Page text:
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Recent studies on a variety of metal phosphates (MP) have revealed that MPs tend to be soft at ambient pressure if the coordination on the metal cation is low and the degree of hydration or hydrogenation is high, while they are stiff otherwise. In addition, the softer MPs were found to stiffen dramatically more quickly with increasing pressure than the stiffer MPs. Here we review these findings and support their relevance with new results on the mechanical properties of tribofilms aged in air of relative humidity, which were produced from commercial, zinc phosphate-containing lubricant packages via heating and rubbing. We find that the films can soften quite substantially after having been exposed to humidity, as to be expected from the studies of bulk MPs. Moreover, when the hydrated films are exposed to high loads, the force-distance withdrawal curve becomes identical to that of unaged, non-hydrated films. A straightforward explanation of this observation is that large pressure reverses the hydration of the tribofilms.
Zinc dialkylphosphate (ZP), a sulfur free analogue of Zinc dialkyldithiophosphate (ZDTP) has been synthesized and tested for engine oil application. The sulfur free engine oil based on ZP showed excellent TBN retention and engine cleanliness in several engine tests which were operated at low and high temperatures. A prototype low phosphorus (0.05%) and low sulfated ash (0.5%) engine oil exhibited even better longer drain performance than a fully synthetic engine oil containing 0.1% P and 1.1% sulfated ash. Thus, zinc dialkylphosphate can be a promising candidate as a ZDTP substitute for future catalyst system compatible engine oil.
Zinc phosphate glass is considered to be the main constituent of tribofilms generated under boundary lubrication with zinc dialkyldithiophosphate (ZDDP), a well-known antiwear additive. The reaction occurring during friction between zinc phosphate glasses and steel native iron oxide layer is investigated by both an experimental approach and by Molecular Dynamics simulations (MD). The importance of this “tribochemical” reaction in the general ZDDP antiwear process is discussed.
X-ray photoelectron spectroscopy using a synchrotron source (SR-XPS) with variable photon energy has been used to non-destructively elucidate the variations in surface chemistry from ~5 nm to ~10 nm into the tribofilm derived from zinc dialkyldithiophosphate (ZDDP) in a mineral oil under boundary lubrication conditions. The elemental ratio of P/Zn and “bridging” oxygen (BO)/“non-bridging” oxygen (NBO) decrease as a function of distance from the top surface of the film, suggesting a decrease of the polyphosphate chain-length into the film, as shown in many recent XPS and XANES studies. More importantly, the measured P/Zn ratio of ~3, the BO/NBO ratios of >0.5, the P 2p spectra, and the absence of other balancing cations such as iron, show the first strong evidence for an ultrapolyphosphate (such as ZnP4O11), organophosphates along with other Zn polyphosphates. The existence of ultraphosphates and/or organophosphates in this film appears to be the long-awaited answer to the apparent deficiency of cations in these antiwear films.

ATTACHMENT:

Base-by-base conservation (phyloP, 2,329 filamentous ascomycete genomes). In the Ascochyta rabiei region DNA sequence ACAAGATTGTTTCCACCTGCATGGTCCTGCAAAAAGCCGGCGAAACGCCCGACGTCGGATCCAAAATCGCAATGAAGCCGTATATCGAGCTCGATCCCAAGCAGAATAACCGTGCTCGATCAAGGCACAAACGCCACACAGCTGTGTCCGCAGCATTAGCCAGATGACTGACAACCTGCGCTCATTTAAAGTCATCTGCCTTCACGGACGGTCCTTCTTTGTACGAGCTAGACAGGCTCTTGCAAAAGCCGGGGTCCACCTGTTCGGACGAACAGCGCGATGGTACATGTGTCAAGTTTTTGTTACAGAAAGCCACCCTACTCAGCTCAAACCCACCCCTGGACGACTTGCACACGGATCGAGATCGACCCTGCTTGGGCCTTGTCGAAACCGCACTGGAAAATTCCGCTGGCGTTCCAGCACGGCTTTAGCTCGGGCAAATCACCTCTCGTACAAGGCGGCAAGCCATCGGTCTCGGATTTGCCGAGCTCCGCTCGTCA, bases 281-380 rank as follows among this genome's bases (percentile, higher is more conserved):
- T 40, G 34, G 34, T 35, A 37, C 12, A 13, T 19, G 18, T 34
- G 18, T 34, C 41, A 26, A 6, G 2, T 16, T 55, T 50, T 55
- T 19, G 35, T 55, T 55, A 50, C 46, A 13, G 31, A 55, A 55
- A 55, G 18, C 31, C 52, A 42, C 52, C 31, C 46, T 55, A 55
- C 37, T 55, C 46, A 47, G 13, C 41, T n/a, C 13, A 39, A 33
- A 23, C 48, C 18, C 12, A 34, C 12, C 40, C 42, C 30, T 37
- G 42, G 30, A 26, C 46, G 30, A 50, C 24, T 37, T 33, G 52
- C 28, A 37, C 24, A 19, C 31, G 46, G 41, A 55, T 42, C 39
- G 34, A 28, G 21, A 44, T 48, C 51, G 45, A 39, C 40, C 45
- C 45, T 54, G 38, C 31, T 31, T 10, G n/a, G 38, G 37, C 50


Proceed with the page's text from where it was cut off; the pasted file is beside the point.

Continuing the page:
This paper reviews research into the mechanisms of action of the lubricating oil additive, zinc dialkyldithophosphate (ZDDP). The development of the use and research into ZDDP is first charted historically, starting with the additive's first introduction in engine oils in the late 1930s. Then our current state of knowledge of each of the main facets of ZDDP behaviour both in solution and at metal surfaces is identified and discussed. It is concluded that we now know a great deal about the properties and morphology of ZDDP antiwear films but still relatively little about the reaction pathways that lead to ZDDP film formation or about the kinetics of ZDDP film generation and removal.
This is a review of the additive, zinc dialkyldithiophosphate (ZDDP), which is found commonly in lubricating oil where it plays a role as both an antioxidant and an antiwear additive. This zinc complex is highly effective but its mechanisms of action have not been definitively reported. This review covers work pertaining to the characterisation and mechanisms of action of ZDDP and includes studies carried out by sophisticated instrumentation as well as laboratory studies. There are some references to the nature of the antiwear films generated by ZDDP and the usefulness of its derivatives.
Zinc dialkyldithiophosphates (zddp's) have been used in internal combustion engine oils for over 30 years as antiwear and antioxidant additives. In this paper, their mode of action is investigated. It was concluded, using various analytical techniques, that zddp's decompose in oil solution predominantly by a hydrolytic mechanism, ultimately to zinc polyphosphate and a mixture of alkyl sulphides, which are the precursors of the antiwear action of zddp
A wear machine in which samples were observed through the countersurface as they were sliding in lubricating engine oils was used to obtain insight into the antiwear action of zinc dialkyldithiophosphates (ZDDPs). Good antiwear activity was associated with the formation of a friction-polymer-like material in the oil at the leading edge of contacts and with the formation of a thick film on the wear surface. Poor boundary lubrication action was associated with the formation of lesser amounts of friction polymer and with bare metal surfaces. Steady state appearances usually developed within a few centimetres of sliding, with the progression of events depending more upon distance slid than velocity (range 0.03-4.3 mm s-1). The observed interaction between the friction polymer and the surface film and the rapidity of their formation put the antiwear activity of ZDDPs into a new perspective.
The aim of this study is to combine a diamond anvil cell with in-situ Raman spectroscopy to simulate and analyze the effect of pure pressure on the length of phosphate chains in an antiwear film formed in a tribological contact. In-situ Raman spectra of Zn2P2O7 glass, alpha-Zn-3(PO4)(2), and gamma-Zn2P2O7 crystals submitted to high hydrostatic pressure up to 20 GPa were recorded. Evolution of Raman spectra as a function of pressure was studied in the characteristic high frequency range of PO4 tetrahedra molecular resonance (650-1300 cm(-1)). When exposed to high pressure, the structure of the sample becomes less ordered. Phase transitions in alpha-Zn-3(PO4)(2) structure are observed during compression from ambient pressure to 3 GPa. The length of the phosphate chains is conserved up to 20 GPa when samples are subjected to hydrostatic pressure. (c) 2007 American Institute of Physics.